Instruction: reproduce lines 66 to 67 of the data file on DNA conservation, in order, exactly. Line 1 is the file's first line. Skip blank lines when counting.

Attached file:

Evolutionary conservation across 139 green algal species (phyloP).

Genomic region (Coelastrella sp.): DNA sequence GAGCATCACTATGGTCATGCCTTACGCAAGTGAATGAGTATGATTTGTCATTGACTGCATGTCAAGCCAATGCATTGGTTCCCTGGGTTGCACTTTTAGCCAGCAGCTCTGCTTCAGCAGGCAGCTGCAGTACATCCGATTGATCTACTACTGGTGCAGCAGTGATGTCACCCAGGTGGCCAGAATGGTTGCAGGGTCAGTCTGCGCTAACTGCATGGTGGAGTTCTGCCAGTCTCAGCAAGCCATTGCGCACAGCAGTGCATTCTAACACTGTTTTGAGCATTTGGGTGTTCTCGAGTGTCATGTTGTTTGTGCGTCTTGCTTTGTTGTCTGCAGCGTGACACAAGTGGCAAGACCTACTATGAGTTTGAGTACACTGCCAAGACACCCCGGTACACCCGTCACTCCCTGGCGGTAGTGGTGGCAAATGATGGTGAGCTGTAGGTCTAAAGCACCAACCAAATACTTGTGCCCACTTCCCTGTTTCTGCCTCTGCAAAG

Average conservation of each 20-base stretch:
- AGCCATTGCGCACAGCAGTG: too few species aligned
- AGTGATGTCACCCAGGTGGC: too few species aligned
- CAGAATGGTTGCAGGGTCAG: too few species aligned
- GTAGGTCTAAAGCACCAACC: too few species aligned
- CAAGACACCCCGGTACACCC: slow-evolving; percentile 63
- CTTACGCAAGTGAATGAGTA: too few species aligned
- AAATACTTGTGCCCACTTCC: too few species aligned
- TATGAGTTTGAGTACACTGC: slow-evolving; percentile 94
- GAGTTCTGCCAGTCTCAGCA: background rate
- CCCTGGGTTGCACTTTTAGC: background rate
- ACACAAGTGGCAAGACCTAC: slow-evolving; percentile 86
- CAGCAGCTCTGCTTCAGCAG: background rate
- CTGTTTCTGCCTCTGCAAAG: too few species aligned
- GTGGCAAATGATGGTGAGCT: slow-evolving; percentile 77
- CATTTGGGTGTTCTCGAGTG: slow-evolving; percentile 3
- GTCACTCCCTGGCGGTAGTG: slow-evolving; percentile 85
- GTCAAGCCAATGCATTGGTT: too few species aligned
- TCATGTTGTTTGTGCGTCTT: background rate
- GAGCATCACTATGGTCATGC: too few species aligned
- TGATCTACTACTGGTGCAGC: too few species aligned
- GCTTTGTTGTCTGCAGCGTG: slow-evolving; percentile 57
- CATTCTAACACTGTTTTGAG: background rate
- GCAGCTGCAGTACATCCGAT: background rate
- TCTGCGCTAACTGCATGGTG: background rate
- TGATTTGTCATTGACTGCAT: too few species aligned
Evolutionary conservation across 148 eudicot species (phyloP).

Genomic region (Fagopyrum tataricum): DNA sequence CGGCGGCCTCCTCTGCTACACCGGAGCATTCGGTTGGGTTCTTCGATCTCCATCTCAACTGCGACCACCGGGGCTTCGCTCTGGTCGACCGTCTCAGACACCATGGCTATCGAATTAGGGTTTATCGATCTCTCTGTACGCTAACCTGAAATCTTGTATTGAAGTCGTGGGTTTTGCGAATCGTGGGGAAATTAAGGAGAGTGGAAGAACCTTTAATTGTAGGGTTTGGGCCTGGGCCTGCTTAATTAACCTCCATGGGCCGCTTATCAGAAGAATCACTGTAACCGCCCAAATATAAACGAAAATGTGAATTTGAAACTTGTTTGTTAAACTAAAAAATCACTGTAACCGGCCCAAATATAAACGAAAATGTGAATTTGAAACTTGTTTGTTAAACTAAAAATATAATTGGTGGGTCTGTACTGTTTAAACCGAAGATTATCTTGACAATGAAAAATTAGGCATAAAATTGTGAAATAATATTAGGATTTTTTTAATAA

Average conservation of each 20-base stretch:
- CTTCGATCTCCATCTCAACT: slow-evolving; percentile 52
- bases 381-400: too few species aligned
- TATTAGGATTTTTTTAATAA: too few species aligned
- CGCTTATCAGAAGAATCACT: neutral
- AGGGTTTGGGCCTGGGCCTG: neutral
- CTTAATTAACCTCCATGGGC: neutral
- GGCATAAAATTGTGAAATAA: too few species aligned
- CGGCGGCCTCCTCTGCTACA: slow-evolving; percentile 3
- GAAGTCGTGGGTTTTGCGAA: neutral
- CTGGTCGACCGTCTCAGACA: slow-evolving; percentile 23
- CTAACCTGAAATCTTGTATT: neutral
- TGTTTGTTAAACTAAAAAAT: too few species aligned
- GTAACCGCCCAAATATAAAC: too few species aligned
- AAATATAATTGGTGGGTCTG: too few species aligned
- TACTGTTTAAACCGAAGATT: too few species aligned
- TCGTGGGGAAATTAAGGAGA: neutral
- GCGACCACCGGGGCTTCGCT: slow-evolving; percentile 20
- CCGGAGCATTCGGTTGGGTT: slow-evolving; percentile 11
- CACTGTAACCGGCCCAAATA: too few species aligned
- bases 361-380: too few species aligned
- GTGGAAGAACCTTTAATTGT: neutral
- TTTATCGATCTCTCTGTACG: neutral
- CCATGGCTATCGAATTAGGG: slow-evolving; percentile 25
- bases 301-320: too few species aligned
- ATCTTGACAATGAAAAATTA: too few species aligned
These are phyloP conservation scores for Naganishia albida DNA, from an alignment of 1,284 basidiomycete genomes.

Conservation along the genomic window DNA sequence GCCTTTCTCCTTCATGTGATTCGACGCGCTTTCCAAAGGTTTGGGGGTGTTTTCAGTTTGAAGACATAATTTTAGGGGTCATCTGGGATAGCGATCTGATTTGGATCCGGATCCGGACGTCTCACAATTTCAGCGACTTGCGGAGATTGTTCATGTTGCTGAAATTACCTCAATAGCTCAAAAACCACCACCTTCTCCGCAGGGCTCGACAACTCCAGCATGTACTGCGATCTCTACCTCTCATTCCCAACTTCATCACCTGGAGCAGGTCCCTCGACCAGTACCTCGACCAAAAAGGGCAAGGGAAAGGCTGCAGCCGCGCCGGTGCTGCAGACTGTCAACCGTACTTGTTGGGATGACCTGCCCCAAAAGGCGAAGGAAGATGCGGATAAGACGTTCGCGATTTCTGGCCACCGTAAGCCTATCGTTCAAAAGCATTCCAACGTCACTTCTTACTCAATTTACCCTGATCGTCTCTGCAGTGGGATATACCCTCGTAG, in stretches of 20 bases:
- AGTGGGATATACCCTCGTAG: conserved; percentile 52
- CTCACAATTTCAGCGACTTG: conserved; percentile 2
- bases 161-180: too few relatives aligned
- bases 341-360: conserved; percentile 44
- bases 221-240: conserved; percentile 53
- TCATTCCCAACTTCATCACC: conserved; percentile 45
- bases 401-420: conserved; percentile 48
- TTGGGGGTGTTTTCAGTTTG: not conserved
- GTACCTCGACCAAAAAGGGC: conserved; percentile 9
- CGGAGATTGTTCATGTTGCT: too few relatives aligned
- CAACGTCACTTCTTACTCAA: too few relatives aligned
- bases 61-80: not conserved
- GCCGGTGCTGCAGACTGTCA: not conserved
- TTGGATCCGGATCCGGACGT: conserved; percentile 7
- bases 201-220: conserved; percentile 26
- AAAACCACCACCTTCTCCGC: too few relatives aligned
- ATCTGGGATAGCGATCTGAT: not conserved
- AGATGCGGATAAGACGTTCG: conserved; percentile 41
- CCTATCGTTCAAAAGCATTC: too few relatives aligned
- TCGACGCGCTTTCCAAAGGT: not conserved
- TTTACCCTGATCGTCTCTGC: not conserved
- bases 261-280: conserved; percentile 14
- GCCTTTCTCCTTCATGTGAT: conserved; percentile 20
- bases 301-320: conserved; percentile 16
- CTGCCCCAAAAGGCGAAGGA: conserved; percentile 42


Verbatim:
- TTGGGGGTGTTTTCAGTTTG: not conserved
- GTACCTCGACCAAAAAGGGC: conserved; percentile 9